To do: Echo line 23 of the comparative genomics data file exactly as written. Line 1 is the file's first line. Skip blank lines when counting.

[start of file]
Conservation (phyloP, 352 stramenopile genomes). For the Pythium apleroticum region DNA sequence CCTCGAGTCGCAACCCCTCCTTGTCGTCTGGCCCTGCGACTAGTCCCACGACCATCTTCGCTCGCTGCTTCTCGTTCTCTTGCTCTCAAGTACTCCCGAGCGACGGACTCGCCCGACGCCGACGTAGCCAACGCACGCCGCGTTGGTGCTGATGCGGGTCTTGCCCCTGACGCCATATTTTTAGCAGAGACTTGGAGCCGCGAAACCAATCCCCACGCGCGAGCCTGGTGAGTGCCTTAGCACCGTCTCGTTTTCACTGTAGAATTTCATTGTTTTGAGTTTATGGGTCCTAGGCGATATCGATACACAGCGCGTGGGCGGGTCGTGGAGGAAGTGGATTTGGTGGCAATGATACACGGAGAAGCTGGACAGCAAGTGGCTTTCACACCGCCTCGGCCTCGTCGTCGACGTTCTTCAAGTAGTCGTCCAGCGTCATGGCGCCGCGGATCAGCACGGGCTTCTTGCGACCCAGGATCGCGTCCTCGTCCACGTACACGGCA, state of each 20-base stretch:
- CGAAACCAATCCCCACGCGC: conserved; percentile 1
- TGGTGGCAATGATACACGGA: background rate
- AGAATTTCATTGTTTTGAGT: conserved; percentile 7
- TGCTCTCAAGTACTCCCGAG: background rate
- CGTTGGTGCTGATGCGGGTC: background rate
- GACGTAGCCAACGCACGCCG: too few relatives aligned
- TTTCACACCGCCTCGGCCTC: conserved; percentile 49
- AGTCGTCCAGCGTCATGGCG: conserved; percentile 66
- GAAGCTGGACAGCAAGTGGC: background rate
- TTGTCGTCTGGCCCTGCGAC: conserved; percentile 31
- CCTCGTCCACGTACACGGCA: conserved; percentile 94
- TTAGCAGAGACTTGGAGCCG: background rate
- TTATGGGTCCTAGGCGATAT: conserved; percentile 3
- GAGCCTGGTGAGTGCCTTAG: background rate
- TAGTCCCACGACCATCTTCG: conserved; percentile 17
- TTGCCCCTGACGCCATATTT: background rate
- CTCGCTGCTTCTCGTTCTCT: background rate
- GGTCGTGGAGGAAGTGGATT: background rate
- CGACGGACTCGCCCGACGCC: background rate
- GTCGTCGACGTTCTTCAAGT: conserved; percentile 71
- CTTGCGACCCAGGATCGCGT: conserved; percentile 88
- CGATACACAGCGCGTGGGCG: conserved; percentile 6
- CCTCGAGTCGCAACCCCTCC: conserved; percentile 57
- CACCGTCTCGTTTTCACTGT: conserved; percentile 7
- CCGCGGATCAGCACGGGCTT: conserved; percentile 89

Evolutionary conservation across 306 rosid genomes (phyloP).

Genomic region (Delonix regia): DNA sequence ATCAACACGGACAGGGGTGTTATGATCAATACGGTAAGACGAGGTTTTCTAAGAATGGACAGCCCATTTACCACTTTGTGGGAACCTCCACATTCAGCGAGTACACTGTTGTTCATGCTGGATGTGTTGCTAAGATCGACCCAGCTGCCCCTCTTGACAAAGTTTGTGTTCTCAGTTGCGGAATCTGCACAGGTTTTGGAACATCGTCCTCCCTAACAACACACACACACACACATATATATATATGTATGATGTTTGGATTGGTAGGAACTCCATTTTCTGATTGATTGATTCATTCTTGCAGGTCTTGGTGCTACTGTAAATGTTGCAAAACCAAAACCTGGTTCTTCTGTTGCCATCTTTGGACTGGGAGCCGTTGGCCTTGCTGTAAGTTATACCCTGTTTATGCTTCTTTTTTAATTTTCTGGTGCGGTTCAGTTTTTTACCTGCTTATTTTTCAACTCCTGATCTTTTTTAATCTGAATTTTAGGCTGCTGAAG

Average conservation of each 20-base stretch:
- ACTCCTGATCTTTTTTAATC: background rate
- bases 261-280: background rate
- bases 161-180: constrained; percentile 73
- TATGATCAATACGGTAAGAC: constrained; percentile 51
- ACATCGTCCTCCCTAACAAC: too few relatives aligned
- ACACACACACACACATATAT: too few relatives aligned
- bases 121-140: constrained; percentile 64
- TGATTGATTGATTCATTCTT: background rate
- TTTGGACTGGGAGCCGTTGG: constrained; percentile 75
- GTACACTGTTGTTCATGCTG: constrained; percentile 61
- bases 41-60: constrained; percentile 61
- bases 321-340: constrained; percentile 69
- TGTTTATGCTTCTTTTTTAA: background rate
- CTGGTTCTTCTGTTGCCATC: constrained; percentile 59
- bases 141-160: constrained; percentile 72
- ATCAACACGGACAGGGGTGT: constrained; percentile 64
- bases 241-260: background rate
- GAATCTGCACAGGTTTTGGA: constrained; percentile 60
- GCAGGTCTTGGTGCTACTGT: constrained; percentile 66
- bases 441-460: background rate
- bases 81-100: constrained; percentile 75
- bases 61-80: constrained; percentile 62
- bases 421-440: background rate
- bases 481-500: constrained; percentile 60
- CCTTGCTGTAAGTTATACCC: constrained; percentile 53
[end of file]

- CGATACACAGCGCGTGGGCG: conserved; percentile 6